KANSAS CITY, Mo. -- Royals pitcher Yordano Ventura, whose electric arm and confident demeanor helped lead his long-suffering team to the 2015 World Series title, died in a car crash in his native Dominican Republic early Sunday. He was 25.
With the fitting nickname of "Ace," Ventura burst onto the baseball scene with a 100 mph fastball and an explosive attitude to match. He was a fierce competitor always willing to challenge hitters inside, then deal with the ramifications when they decided to charge the mound.
Not surprisingly, he quickly became a fan favorite as Kansas City embraced baseball once again.
"Obviously our prayers go out to Yordano's family, all his friends, his teammates, our fans and everybody throughout the baseball community,'' Royals general manager Dayton Moore said on a conference call Sunday afternoon. "Everybody with our team and our organization is hurting deeply. This is certainly something that puts everything into strong perspective. It's a reminder that nobody is guaranteed tomorrow.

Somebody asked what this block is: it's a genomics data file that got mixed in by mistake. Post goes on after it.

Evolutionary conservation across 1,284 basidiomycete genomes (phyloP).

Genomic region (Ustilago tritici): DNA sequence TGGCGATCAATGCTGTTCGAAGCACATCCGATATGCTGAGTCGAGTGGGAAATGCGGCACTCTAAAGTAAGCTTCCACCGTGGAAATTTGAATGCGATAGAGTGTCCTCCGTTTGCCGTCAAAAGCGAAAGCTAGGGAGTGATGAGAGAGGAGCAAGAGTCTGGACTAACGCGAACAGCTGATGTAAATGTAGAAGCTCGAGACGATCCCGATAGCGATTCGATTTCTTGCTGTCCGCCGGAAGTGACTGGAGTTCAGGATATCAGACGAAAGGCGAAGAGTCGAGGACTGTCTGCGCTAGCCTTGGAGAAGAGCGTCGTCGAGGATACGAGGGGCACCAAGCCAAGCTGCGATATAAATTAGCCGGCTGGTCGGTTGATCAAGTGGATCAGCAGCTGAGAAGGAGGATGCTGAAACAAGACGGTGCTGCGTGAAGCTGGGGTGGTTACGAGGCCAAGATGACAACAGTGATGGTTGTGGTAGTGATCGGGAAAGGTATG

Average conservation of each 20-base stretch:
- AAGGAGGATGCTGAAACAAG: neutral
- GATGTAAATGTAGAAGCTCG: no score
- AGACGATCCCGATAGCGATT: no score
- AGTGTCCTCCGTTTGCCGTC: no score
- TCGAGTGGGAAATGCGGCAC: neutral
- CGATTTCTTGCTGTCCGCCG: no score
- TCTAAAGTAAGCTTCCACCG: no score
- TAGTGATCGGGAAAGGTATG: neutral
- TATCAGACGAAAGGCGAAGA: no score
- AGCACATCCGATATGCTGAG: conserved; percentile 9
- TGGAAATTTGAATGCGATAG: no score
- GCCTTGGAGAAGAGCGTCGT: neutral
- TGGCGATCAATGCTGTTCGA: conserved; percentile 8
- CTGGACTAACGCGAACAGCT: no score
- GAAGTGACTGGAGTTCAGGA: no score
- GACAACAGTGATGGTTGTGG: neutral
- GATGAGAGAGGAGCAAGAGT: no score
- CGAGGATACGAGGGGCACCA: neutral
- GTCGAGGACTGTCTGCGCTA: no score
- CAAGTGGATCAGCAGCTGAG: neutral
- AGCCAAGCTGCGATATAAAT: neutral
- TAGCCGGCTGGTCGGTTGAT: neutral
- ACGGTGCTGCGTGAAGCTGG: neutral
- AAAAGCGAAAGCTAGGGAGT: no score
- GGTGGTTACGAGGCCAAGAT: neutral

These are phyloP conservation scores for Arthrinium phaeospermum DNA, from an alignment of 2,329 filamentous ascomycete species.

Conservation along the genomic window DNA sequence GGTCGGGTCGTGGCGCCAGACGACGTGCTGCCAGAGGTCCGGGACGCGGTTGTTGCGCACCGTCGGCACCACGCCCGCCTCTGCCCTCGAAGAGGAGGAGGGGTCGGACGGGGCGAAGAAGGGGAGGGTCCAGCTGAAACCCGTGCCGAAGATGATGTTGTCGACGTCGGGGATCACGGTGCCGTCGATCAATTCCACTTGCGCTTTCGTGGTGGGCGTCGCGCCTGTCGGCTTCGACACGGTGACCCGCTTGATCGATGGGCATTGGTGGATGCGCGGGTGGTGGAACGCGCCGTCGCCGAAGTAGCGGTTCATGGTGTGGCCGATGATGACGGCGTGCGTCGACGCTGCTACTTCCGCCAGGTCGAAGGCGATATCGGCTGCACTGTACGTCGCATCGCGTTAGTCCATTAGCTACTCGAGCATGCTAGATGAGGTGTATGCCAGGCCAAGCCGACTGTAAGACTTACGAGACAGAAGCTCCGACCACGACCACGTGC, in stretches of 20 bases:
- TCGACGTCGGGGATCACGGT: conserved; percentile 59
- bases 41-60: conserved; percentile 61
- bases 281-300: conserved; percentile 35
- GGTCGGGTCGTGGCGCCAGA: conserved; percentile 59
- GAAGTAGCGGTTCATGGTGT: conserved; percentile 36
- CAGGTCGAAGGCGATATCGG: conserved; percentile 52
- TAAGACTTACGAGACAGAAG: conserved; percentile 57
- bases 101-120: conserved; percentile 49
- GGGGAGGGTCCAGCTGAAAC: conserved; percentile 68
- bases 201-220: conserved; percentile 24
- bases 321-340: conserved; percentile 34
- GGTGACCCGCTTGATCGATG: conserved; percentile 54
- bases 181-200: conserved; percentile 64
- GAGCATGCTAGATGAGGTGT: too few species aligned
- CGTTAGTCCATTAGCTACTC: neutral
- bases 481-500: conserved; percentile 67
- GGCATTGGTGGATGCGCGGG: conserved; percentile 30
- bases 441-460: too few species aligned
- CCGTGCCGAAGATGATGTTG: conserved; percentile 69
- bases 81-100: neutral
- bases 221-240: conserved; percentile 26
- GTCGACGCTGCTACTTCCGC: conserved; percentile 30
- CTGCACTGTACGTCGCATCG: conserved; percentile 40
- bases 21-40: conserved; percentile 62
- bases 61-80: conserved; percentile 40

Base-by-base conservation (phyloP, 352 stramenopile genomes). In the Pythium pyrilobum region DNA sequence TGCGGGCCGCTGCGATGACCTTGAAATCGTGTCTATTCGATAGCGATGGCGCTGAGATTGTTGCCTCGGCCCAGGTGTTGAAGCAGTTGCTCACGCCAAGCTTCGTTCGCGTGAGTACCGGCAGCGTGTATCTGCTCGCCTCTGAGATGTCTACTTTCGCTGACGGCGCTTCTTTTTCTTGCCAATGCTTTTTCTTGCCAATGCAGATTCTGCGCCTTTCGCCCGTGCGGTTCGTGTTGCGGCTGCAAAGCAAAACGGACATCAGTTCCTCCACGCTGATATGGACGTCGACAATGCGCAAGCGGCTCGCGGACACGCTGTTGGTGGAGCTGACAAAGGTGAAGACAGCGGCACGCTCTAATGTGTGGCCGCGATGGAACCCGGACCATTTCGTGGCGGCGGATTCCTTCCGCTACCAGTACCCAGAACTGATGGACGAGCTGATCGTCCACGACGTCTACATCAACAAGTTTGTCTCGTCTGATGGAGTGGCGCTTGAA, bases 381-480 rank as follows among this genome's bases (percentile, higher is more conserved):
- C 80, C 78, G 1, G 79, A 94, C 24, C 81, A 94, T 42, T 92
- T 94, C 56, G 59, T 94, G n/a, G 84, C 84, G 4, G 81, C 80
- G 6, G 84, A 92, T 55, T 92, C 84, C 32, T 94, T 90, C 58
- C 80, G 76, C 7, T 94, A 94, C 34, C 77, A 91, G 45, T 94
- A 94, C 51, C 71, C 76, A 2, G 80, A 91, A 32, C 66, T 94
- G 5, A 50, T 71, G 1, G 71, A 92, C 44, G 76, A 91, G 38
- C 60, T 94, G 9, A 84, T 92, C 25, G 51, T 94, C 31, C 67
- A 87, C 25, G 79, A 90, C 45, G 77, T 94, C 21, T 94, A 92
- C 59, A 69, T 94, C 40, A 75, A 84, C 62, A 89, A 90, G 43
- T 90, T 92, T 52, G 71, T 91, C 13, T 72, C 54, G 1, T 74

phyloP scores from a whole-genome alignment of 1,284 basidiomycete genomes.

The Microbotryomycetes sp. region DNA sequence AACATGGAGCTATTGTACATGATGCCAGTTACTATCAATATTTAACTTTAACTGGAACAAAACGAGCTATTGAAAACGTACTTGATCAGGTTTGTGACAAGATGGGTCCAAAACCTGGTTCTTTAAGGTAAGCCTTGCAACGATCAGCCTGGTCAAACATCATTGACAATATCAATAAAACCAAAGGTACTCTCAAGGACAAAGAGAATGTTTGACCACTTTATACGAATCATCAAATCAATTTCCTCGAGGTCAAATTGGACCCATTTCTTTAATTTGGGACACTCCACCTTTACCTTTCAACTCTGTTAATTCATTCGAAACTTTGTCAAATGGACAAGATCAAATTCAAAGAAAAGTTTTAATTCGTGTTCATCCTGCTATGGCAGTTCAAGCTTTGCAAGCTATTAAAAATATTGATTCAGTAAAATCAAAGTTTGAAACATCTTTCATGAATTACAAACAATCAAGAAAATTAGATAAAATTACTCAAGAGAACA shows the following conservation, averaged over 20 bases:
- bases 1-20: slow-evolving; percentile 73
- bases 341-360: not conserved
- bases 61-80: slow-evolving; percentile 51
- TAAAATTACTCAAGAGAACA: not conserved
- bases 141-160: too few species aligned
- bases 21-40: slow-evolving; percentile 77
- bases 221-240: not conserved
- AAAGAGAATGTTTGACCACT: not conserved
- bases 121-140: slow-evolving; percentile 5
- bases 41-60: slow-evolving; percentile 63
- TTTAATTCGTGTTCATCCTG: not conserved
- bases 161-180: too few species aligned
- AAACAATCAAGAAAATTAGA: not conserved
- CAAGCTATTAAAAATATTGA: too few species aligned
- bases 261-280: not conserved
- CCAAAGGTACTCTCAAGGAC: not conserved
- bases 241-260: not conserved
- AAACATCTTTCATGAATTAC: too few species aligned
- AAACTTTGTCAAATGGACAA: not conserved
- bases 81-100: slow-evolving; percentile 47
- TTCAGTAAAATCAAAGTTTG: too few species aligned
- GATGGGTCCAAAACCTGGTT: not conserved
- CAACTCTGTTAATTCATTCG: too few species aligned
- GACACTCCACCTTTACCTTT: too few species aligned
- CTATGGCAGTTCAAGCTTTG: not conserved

"We loved Yordano. We loved his heart and who he was as a teammate and a friend. He's somebody that challenged us all and made us better. We're going to miss him.''
Highway patrol spokesman Jacobo Mateo said Ventura died on a highway leading to the town of Juan Adrian, about 40 miles northwest of Santo Domingo. Mateo did not say whether Ventura was driving.
Two other active Dominican baseball players have died on the country's highways in recent years.
St. Louis Cardinals outfielder Oscar Taveras -- a close friend of Ventura's -- died in 2014 when he crashed in his hometown of Puerto Plata. He was 22. Shortstop Andujar Cedeno died at age 31 in a 2000 crash in the city of La Romana.